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There are fourteen licensed geographically defined areas, based on the former area electricity board boundaries, where the distribution network operator distributes electricity from the transmission grid to homes and businesses. Under the Utilities Act 2000 they are prevented from supplying electricity; this is done by a separate electricity supply company, chosen by the consumer, who makes use of the distribution network.
Distribution network operators are also responsible for allocating the core Meter Point Administration Number used to identify individual supply points in their respective areas, as well as operating and administering a Meter Point Administration System that manages the details relating to each supply point. These systems then populate ECOES (Electricity Central Online Enquiry Service), the central online database of electricity supply points. Their trade association is the Energy Networks Association.
In 1990, the area boards were replaced by regional electricity companies, which were then privatised. The distribution network operators are the successors to the distribution arms of the regional electricity companies. The distribution network operators have a trade association called the Energy Networks Association
At September 2013, six company groups hold the fourteen distribution licences:
|GSP Group ID||Area ID||Area||Company|
|_A||10||East England||UK Power Networks|
|_B||11||East Midlands||Western Power Distribution|
|_C||12||London||UK Power Networks|
|_D||13||North Wales, Merseyside and Cheshire||Scottish Power Energy Networks|
|_E||14||West Midlands||Western Power Distribution|
|_F||15||North East England||Northern Powergrid (Northeast)|
|_G||16||North West England||Electricity North West|
|_P||17||North Scotland||SSE (Scottish Hydro Electric)|
|_N||18||South Scotland||Scottish Power Energy Networks|
|_J||19||South East England||UK Power Networks|
|_H||20||Southern England||SSE (Southern Electric)|
|_K||21||South Wales||Western Power Distribution|
|_L||22||South West England||Western Power Distribution|
|_M||23||Yorkshire||Northern Powergrid (Yorkshire)|
In addition to the distribution network operators noted above who are licensed for a specific geographic area there are also independent distribution network operators (IDNO). IDNOs own and operate electricity distribution networks which will predominantly be network extensions connected to the existing distribution network, e.g. to serve new housing developments. Scottish Hydro Electric Power Distribution also provide distribution services in South Scotland as an IDNO and Southern Electric Power Distribution provide IDNO services in all other England and Wales areas. The IDNOs have no geographically defined "base" area.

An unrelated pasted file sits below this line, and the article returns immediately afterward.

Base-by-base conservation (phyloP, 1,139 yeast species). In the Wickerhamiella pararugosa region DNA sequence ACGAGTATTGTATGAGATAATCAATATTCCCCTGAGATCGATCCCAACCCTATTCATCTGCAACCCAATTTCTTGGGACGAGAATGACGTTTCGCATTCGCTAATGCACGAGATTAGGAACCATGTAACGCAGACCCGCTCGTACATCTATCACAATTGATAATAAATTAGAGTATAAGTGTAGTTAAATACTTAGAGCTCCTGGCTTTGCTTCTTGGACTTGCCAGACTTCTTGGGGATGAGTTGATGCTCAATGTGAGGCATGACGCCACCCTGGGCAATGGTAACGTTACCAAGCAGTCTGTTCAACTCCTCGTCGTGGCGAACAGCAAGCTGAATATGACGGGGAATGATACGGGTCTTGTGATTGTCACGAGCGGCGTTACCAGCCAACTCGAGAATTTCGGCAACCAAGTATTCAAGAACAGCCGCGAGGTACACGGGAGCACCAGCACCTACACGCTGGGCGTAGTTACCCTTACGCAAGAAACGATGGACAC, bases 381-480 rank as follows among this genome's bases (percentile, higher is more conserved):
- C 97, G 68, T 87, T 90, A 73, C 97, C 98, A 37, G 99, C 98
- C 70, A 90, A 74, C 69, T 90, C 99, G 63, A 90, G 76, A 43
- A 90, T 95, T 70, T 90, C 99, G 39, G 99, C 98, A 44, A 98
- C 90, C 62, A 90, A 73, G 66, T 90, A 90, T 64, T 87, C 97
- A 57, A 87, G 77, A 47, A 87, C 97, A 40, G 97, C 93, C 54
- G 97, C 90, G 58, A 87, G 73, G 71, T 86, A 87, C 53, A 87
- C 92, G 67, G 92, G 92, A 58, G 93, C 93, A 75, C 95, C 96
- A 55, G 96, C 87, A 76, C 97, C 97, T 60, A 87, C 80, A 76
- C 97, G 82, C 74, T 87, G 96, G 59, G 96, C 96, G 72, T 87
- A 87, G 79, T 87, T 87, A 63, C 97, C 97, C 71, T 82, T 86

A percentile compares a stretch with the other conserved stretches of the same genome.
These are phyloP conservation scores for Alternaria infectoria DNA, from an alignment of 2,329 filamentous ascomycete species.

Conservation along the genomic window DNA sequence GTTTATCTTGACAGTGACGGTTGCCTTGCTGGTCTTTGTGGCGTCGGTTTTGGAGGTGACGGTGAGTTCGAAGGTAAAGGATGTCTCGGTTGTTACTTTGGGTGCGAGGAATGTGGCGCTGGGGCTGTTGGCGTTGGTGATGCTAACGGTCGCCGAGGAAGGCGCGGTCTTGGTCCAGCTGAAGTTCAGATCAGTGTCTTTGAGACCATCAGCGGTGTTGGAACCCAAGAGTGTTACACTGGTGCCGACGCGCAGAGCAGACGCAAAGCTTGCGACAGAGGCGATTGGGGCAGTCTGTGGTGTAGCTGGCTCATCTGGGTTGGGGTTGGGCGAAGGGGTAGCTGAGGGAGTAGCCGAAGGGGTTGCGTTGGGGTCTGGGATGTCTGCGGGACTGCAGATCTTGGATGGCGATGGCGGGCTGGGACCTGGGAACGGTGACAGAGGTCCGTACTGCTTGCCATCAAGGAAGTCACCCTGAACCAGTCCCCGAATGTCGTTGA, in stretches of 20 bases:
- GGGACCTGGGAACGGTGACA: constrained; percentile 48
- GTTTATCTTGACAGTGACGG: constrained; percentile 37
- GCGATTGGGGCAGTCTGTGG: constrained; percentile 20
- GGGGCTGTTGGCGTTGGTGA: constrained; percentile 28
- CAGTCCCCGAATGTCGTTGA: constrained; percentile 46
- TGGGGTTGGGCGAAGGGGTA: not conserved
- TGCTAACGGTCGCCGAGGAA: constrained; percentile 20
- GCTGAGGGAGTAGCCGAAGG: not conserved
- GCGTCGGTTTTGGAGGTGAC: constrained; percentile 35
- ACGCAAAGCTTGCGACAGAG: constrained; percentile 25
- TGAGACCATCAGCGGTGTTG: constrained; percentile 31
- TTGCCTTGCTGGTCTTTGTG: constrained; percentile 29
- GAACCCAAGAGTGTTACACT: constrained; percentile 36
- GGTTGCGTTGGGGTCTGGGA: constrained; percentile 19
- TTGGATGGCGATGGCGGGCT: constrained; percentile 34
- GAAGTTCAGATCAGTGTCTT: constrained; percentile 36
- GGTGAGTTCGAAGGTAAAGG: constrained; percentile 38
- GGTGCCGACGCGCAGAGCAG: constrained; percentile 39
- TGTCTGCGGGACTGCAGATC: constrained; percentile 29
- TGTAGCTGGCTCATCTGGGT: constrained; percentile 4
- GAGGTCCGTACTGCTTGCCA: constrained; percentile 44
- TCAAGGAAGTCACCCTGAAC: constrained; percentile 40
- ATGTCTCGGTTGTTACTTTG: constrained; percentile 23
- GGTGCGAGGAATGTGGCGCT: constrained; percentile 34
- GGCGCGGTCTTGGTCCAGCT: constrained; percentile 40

|Area ID||Name||Licensee||MPAS Operator ID|
|24||Envoy||Independent Power Networks||IPNL|
|25||ESP Electricity||ESP Electricity||LENG|
|26||Energetics||Global Utilities Connections (Electric) Ltd||GUCL|
|27||GTC||The Electricity Network Company Ltd||ETCL|
|28||EDF IDNO||UK Power Networks (IDNO) Ltd||EDFI|
|29||HARLAXTON ENERGY NETWORKS LTD||Harlaxton (IDNO)||HARL|
|30||Leep Electricity Networks Ltd||Leep Electricity Networks (IDNO)||PENL|
|31||UK Power Distribution Ltd||UK Power Distribution Ltd||UKPD|
|32||Utility Distribution Networks||Utility Distribution Networks||UDNL|
A further, smaller level of distribution is the Building Network Operator (BNO), usually a company employed by the building owner, in a large building with many meters, such as a block of private flats. In this case the DNO may act as BNO and its responsibility may include the sub-mains to the individual flats, or DNO responsibility may end at the first incomer, in which case the independent BNO is responsible for the secure distribution cabling 'laterals' between that point and the individual fuses and meters. This arrangement is a relatively new development, historically such cabling would have been maintained and sealed by electricity boards that preceded the DNOs, and different DNOs supplying buildings of different sizes and conditions, may choose to adopt the wiring in the building or to insist that an independent BNO is appointed. Unlike a DNO or an IDNO, BNOs are exempted from any registration requirement by schedules 2 and 3 of The Electricity (Class Exemptions from the Requirement for a Licence) Order 2001 and this allows those responsible for the building network (such as a housing association) to employ any suitable electrical contractor on an ad-hoc basis.
- "The GB electricity distribution network". Ofgem.gov.uk. Ofgem. Retrieved 23 September 2013.
- "The Electricity (Class Exemptions from the Requirement for a Licence) Order 2001".